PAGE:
Children’s Bureau is an Indianapolis based adoption agency that works with foster and adoptive families for homestudies and other adoption services


Special Angels Adoption is an agency that provides services for special needs adoptions.


The National Down Syndrome Adoption Network provides support for birth and adoptive families of children with Down syndrome


Reece’s Rainbow advocates for orphans with Down syndrome and other special needs by raising funds for adoption grants


Empowered to Connect website has a podcasts, a blog and training resources for foster and adoptive parents


Facebook Pages: 

Indiana Foster and Adoptive Parents

Parenting with Connection

China Adoption Questions


Conferences: is a virtual conference providing hours of training for working with children from hard places is a virtual conference for foster and adoptive parents runs yearly conferences for foster and adoptive parents


Books: (This is a great list for ALL parents!)

The Connected Child by Purvis, Cross and Sunshine

The Connected Parent by Qualls and Purvis

The Whole Brain Child by Daniel Siegel

No Drama Discipline by Daniel Siegel

Love Me Feed Me by Katja Rowell

Attaching in Adoption by Deborah Gray

You Can Adoption Without Debt by Julie Gumm

Feel free to reach out to Ashley at: 

She would be happy to answer your questions!

To the Mom of Young Children: Take Off the Pressure of Perfection!

To the Mom of Young Children: Take Off the Pressure of Perfection!

Our kids show us who we really are!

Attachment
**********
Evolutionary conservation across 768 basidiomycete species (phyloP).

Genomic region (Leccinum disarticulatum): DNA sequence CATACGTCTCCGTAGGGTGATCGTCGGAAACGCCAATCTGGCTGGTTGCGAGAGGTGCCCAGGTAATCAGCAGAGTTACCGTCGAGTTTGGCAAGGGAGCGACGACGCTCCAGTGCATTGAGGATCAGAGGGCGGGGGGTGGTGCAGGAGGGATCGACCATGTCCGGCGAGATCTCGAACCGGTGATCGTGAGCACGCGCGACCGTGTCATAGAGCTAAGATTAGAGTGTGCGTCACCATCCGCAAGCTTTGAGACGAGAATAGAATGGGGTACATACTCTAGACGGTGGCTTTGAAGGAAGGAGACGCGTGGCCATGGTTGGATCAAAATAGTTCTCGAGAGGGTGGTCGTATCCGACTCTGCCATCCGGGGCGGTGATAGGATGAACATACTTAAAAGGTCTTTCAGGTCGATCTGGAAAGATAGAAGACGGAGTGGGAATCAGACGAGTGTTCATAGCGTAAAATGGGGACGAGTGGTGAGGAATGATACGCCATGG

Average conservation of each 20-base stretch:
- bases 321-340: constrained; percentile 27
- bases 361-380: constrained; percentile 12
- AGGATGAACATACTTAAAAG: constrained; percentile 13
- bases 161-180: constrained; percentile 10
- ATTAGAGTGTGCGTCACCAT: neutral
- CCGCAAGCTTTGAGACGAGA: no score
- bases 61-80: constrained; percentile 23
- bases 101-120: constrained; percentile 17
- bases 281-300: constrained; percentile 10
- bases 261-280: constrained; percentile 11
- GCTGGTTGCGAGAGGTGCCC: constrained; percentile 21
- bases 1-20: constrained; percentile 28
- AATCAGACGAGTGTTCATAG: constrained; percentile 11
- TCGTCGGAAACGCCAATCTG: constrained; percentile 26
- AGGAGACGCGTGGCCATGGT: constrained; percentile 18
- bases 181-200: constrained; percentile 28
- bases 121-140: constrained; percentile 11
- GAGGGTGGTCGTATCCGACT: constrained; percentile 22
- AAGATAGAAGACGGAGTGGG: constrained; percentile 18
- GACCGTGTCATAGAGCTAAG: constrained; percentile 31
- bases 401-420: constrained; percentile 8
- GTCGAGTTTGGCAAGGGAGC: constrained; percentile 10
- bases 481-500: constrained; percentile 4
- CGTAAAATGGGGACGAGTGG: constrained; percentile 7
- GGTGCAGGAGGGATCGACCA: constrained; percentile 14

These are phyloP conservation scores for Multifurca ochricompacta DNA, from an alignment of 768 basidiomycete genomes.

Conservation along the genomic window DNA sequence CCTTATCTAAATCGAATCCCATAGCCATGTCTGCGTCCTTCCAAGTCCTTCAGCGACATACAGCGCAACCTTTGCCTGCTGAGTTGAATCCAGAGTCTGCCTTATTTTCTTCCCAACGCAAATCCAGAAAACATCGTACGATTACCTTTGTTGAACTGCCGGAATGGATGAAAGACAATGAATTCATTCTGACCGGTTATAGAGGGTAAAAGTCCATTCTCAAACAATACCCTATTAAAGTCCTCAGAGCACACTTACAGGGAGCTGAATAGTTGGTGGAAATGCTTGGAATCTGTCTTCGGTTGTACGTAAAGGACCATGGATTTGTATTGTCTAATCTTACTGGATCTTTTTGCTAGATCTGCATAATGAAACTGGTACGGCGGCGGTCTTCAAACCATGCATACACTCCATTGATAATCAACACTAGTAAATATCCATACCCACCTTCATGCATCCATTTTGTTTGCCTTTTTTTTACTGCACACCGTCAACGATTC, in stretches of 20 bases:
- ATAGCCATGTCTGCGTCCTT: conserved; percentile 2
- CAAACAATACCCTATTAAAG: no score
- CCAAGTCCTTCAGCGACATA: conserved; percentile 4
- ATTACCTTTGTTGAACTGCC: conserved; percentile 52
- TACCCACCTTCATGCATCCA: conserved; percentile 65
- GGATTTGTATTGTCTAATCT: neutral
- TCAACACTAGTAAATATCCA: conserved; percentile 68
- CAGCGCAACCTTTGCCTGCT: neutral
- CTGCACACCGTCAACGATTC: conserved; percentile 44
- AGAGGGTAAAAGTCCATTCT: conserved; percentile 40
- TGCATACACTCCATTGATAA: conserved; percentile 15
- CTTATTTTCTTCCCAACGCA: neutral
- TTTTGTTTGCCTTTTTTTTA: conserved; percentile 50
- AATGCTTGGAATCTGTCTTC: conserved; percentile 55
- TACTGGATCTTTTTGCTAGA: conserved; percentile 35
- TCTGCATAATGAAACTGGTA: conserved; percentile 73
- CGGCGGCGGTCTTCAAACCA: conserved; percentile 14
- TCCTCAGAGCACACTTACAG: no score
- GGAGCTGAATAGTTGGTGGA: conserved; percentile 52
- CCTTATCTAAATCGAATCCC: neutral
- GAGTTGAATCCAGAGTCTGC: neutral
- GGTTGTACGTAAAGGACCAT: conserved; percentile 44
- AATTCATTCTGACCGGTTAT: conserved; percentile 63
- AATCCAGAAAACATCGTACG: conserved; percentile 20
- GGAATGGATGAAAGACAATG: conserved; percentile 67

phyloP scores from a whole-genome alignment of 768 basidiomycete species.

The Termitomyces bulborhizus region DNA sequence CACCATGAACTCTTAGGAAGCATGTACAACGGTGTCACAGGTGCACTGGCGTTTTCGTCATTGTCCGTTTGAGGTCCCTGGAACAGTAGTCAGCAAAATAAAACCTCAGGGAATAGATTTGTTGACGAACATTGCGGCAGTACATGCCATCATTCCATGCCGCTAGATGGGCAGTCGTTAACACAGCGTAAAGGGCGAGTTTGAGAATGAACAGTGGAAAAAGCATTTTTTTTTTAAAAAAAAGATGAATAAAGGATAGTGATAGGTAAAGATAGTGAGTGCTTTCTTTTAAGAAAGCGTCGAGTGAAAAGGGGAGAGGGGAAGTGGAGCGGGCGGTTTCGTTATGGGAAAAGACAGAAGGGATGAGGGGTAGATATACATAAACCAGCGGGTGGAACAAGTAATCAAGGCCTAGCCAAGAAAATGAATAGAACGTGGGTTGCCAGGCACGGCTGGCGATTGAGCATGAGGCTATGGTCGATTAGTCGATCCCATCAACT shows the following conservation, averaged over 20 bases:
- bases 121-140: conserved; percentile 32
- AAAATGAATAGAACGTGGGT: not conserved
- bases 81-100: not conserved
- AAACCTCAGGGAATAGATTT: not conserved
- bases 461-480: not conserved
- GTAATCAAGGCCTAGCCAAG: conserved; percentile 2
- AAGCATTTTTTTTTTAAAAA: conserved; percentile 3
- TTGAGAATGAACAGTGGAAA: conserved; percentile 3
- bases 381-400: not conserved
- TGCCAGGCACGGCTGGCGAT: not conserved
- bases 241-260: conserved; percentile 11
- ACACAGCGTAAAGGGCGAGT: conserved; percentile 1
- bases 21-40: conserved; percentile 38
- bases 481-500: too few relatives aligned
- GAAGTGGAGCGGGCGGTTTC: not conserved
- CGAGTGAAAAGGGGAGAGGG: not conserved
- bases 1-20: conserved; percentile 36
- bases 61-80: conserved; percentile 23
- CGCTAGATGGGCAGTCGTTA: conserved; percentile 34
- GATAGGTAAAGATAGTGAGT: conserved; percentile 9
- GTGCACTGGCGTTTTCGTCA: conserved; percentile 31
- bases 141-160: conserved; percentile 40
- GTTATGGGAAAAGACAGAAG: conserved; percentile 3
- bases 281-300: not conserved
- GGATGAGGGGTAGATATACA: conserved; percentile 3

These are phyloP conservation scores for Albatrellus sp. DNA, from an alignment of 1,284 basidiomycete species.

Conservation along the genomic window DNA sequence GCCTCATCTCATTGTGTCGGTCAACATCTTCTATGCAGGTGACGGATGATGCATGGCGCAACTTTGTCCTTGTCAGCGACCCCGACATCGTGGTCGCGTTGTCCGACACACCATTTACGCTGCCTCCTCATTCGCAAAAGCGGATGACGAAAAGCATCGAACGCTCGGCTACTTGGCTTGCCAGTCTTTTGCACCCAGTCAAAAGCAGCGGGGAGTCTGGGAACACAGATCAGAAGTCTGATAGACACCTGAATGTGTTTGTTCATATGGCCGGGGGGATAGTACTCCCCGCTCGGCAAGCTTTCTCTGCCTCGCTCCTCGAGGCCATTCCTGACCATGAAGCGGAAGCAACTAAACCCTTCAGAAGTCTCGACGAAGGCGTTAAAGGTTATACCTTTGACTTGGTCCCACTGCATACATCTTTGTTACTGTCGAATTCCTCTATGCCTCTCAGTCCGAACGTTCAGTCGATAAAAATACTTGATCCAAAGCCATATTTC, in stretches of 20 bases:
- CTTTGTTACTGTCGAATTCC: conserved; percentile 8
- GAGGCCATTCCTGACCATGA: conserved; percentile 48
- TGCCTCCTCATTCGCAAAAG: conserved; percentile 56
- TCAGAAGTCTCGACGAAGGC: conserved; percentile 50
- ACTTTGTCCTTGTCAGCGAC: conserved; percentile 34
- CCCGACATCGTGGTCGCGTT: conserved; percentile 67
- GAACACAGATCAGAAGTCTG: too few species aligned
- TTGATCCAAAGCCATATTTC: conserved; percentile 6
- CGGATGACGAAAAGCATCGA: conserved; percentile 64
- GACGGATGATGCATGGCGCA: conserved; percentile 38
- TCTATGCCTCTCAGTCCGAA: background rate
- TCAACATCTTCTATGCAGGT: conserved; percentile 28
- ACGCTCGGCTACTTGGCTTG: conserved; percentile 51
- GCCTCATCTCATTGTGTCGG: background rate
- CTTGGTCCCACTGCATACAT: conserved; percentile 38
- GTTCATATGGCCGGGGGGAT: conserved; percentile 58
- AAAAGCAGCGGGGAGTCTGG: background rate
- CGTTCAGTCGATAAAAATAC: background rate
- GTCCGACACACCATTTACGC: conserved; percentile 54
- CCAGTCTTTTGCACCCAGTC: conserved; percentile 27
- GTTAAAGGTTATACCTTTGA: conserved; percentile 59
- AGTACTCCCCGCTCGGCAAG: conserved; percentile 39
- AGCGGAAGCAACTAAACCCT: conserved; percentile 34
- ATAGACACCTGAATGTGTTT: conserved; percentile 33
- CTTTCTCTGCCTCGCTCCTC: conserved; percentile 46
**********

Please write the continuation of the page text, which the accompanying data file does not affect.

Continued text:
In this podcast episode, and in this blog post, Kelsey shares about life with 5 kids under the age of 7. We talk about the “mess” inside ourselves and how our kids help us get “cleaned up!” We also discuss the beauty and freedom of creating our own “family culture”, and not being bound to looking like anyone else.

Books Discussed in Podcast:

(Parenting Scripts was recommended by Kelsey’s sister-in-law)

An Author/Blogger/Podcaster Kelsey has enjoyed:



Other Blog posts by Kelsey can be found Here.

Valor was just getting up from his nap when we took this picture, so we will get him in next time!

In this blog post, Kelsey talks about making memories by building a living history.

(This is separate from the podcast episode)

During some of my childhood years my family lived in an old farmhouse in the country. My siblings and I had large maple trees to climb, big old barns to explore, an old grape arbor to munch from, and acres of field to run through. My mother liked to grow a large garden each year, and we learned at a young age how to help her plant, weed, and harvest the produce grown in it. Mom loved to garden.

She would tell us that she got into gardening as a way to spend quality time with her busy father when she was a child. In turn, she invited us into the garden with her as a way of passing on what had become special to her. We would begin at the local greenhouse where we would pick out tomato plants, melon starts, packets of green bean and corn seeds. My dad would borrow the landlord’s old blue Ford tractor to till the soil, and I would climb up onto his lap to help him steer.